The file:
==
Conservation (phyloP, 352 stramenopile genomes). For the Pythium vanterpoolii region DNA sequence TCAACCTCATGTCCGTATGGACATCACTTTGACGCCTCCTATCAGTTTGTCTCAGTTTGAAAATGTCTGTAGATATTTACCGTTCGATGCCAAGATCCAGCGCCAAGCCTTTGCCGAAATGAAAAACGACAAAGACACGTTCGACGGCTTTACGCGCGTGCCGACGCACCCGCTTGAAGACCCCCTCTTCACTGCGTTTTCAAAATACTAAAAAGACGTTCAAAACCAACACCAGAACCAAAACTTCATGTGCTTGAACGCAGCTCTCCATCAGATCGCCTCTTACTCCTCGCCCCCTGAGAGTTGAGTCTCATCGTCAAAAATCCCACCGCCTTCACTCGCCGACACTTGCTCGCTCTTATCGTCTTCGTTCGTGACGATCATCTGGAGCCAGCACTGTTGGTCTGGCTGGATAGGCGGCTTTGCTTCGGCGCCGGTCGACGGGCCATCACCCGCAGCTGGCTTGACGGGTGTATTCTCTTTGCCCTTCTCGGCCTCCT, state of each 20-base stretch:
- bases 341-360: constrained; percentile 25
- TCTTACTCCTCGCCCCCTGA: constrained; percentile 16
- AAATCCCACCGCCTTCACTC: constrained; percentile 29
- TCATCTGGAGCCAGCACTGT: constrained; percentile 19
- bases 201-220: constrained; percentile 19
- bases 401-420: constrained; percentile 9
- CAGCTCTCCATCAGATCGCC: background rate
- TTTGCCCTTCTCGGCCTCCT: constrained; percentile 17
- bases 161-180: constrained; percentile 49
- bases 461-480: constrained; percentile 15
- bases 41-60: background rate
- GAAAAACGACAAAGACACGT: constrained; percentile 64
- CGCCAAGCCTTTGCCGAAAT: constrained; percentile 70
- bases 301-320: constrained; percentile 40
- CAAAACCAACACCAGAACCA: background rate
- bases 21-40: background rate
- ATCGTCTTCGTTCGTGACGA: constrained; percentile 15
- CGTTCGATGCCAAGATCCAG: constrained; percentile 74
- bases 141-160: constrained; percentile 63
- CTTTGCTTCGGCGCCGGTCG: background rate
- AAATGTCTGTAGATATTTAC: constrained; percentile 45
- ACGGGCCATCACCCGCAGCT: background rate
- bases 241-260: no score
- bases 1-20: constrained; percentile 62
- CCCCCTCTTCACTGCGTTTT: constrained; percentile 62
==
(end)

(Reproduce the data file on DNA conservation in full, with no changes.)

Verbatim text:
Conservation (phyloP, 352 stramenopile genomes). For the Pythium vanterpoolii region DNA sequence TCAACCTCATGTCCGTATGGACATCACTTTGACGCCTCCTATCAGTTTGTCTCAGTTTGAAAATGTCTGTAGATATTTACCGTTCGATGCCAAGATCCAGCGCCAAGCCTTTGCCGAAATGAAAAACGACAAAGACACGTTCGACGGCTTTACGCGCGTGCCGACGCACCCGCTTGAAGACCCCCTCTTCACTGCGTTTTCAAAATACTAAAAAGACGTTCAAAACCAACACCAGAACCAAAACTTCATGTGCTTGAACGCAGCTCTCCATCAGATCGCCTCTTACTCCTCGCCCCCTGAGAGTTGAGTCTCATCGTCAAAAATCCCACCGCCTTCACTCGCCGACACTTGCTCGCTCTTATCGTCTTCGTTCGTGACGATCATCTGGAGCCAGCACTGTTGGTCTGGCTGGATAGGCGGCTTTGCTTCGGCGCCGGTCGACGGGCCATCACCCGCAGCTGGCTTGACGGGTGTATTCTCTTTGCCCTTCTCGGCCTCCT, state of each 20-base stretch:
- bases 341-360: constrained; percentile 25
- TCTTACTCCTCGCCCCCTGA: constrained; percentile 16
- AAATCCCACCGCCTTCACTC: constrained; percentile 29
- TCATCTGGAGCCAGCACTGT: constrained; percentile 19
- bases 201-220: constrained; percentile 19
- bases 401-420: constrained; percentile 9
- CAGCTCTCCATCAGATCGCC: background rate
- TTTGCCCTTCTCGGCCTCCT: constrained; percentile 17
- bases 161-180: constrained; percentile 49
- bases 461-480: constrained; percentile 15
- bases 41-60: background rate
- GAAAAACGACAAAGACACGT: constrained; percentile 64
- CGCCAAGCCTTTGCCGAAAT: constrained; percentile 70
- bases 301-320: constrained; percentile 40
- CAAAACCAACACCAGAACCA: background rate
- bases 21-40: background rate
- ATCGTCTTCGTTCGTGACGA: constrained; percentile 15
- CGTTCGATGCCAAGATCCAG: constrained; percentile 74
- bases 141-160: constrained; percentile 63
- CTTTGCTTCGGCGCCGGTCG: background rate
- AAATGTCTGTAGATATTTAC: constrained; percentile 45
- ACGGGCCATCACCCGCAGCT: background rate
- bases 241-260: no score
- bases 1-20: constrained; percentile 62
- CCCCCTCTTCACTGCGTTTT: constrained; percentile 62